Pickling lime is calcium hydroxide. It’s also called “food-grade lime”, because in making the calcium hydroxide the processors make sure that the process remains pure and doesn’t introduce anything untoward (e.g. it’s not done in rusty old bins.)
Pickling lime helps to improve the firmness of pickles by introducing calcium that reinforces the pectin in the vegetable being pickled. In using it, a vegetable such as cucumber is soaked first in water mixed with the pickling lime, for up to a day, then the food to be pickled is rinsed thoroughly — at least 3 times — before the actual pickling process begins.
Because pickling lime is alkaline, you have to get rid of it all. People haven’t always rinsed thoroughly enough, leaving some alkalinity and thus weakening the required acidity of the pickling batch. On account of this, cases of botulism have been recorded, and for that reason many reputable home canning authorities are reluctant to advocate its use anymore. Some swear by using grape leaves instead to help with crunchiness instead of using lime, most authorities say if you use fresh cucumbers and trim the blossom ends off properly, that grape leaves add no enhancement.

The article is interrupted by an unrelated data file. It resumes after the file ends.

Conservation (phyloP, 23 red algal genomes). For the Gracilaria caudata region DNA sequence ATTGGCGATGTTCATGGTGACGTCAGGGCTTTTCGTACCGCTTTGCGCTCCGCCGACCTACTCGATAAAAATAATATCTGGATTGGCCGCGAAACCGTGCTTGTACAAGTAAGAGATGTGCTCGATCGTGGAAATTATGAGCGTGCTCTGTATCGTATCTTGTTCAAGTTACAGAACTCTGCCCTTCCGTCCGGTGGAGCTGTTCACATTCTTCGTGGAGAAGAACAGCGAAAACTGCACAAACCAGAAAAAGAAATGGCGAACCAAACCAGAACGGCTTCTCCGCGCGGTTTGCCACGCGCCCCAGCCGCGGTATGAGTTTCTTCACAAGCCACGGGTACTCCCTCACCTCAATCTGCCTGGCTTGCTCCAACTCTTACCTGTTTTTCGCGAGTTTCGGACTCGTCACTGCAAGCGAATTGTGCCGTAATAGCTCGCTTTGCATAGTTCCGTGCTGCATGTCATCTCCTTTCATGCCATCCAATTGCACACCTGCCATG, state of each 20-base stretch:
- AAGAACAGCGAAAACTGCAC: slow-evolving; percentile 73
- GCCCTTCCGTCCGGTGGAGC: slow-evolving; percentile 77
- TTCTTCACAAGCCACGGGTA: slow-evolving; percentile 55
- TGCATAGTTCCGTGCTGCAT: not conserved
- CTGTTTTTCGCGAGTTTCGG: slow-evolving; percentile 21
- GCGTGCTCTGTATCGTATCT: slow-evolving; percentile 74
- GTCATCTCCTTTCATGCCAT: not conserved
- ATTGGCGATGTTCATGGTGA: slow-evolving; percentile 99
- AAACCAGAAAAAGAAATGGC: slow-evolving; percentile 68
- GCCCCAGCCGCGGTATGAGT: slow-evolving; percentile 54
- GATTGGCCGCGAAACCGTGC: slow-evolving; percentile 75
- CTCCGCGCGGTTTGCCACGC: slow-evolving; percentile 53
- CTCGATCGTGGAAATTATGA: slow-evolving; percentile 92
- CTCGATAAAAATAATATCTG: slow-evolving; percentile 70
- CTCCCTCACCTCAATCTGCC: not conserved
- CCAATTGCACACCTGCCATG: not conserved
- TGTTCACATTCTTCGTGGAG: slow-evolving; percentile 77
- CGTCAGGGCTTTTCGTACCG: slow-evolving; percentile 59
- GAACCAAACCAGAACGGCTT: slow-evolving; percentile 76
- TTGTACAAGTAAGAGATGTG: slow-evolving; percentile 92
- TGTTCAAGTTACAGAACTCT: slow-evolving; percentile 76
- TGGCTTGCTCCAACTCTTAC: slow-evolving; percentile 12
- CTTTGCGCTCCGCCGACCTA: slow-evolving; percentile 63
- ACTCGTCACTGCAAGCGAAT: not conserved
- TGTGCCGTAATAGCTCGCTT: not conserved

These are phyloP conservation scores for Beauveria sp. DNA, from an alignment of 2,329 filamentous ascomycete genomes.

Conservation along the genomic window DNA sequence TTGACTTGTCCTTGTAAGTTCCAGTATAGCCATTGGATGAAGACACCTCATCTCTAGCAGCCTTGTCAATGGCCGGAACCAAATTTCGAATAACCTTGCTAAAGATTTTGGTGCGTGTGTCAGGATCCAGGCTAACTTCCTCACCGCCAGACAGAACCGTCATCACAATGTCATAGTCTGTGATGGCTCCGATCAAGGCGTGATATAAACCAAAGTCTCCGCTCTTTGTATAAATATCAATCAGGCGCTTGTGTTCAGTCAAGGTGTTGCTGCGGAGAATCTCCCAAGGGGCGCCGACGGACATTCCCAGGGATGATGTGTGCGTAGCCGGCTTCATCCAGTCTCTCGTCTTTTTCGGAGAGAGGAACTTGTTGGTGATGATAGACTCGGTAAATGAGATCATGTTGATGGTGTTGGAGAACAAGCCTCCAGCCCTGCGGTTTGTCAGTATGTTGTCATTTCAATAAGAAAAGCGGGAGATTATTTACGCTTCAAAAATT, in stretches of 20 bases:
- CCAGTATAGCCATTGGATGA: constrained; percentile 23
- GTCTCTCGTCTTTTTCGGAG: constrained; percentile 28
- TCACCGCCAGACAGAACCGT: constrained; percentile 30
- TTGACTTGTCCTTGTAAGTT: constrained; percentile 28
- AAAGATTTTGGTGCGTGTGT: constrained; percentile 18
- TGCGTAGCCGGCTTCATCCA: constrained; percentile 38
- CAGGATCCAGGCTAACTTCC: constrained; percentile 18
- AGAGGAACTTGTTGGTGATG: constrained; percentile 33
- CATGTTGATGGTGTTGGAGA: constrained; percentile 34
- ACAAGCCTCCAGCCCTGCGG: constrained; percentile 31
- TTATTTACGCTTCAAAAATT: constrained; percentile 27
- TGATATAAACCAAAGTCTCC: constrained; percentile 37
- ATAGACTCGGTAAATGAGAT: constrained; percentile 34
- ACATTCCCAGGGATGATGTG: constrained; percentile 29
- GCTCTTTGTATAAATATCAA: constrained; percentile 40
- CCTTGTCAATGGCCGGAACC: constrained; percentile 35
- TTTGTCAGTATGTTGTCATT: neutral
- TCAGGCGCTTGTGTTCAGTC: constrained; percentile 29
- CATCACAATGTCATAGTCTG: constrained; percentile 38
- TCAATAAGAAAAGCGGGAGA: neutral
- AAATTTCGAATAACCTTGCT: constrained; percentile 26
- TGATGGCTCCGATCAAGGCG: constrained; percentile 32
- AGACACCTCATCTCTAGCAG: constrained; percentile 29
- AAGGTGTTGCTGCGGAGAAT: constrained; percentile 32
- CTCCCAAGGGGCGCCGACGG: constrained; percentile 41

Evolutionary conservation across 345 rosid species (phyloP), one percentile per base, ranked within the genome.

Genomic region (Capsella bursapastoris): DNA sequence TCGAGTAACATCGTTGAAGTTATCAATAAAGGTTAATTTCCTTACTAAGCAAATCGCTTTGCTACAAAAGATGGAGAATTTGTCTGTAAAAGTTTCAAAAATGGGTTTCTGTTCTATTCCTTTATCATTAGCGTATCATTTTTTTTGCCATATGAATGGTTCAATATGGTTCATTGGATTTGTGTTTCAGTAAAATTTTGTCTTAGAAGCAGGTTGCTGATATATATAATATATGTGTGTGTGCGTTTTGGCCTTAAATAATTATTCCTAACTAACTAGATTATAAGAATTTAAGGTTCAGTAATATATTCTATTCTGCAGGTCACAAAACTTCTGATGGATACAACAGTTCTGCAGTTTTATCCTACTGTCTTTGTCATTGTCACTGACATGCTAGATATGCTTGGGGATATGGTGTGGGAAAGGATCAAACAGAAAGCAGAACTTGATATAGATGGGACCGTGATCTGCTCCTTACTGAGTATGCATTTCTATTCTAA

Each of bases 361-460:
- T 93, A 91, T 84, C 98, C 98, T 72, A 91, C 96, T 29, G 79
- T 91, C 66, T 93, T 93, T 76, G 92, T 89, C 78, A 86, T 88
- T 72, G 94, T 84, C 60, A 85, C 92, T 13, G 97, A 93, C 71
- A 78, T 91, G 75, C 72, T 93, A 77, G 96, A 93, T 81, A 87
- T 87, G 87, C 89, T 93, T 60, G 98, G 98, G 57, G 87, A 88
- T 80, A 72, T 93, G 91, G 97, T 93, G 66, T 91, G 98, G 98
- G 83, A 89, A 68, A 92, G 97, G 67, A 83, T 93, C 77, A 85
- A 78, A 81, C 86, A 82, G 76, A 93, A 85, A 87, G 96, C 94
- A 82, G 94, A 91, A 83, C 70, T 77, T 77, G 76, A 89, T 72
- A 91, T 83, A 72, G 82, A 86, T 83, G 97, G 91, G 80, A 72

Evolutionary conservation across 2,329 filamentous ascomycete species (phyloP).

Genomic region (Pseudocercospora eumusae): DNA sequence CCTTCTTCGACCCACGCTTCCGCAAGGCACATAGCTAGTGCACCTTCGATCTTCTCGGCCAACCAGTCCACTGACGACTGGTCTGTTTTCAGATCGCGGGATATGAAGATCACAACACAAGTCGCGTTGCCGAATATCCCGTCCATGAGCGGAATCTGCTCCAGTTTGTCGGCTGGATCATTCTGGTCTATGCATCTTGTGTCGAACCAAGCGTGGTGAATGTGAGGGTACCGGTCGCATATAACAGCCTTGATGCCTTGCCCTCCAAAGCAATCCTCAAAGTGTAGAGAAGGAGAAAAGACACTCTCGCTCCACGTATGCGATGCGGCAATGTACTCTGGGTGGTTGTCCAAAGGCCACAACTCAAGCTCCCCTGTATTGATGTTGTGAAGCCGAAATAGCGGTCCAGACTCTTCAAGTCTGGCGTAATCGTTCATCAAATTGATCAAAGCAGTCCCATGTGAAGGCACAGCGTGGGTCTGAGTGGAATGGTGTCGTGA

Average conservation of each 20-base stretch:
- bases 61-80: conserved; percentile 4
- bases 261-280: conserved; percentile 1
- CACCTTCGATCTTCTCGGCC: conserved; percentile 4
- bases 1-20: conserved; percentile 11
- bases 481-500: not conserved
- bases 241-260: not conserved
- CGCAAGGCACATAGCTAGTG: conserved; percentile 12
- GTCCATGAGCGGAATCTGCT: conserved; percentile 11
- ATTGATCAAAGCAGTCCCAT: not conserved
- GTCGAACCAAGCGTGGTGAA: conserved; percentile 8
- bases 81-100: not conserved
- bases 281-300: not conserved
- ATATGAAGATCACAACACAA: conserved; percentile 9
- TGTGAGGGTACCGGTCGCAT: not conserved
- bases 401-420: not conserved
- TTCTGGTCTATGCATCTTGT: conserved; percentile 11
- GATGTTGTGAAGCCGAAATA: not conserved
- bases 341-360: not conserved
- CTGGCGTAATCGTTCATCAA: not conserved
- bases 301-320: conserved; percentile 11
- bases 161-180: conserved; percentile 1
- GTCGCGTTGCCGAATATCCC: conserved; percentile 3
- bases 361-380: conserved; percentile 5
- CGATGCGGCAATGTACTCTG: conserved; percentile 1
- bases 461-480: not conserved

In no event substitute any industrial lime, whether agricultural or lumberyard lime, for pickling lime: lime may contain unsafe contaminants unless it is certified food-grade pickling lime.
When purchasing, also be cautious if you see “lime powder”. It may be lime (as in the fruit) flavoured powder, which is completely different. While it would not be unsafe to soak your produce in it, it may cause everyone at the church picnic to pucker up as they never have before.
Pickling lime usage by reputable home canning sources
The USDA (United States Department of Agricultural) Complete Guide to Home Canning says,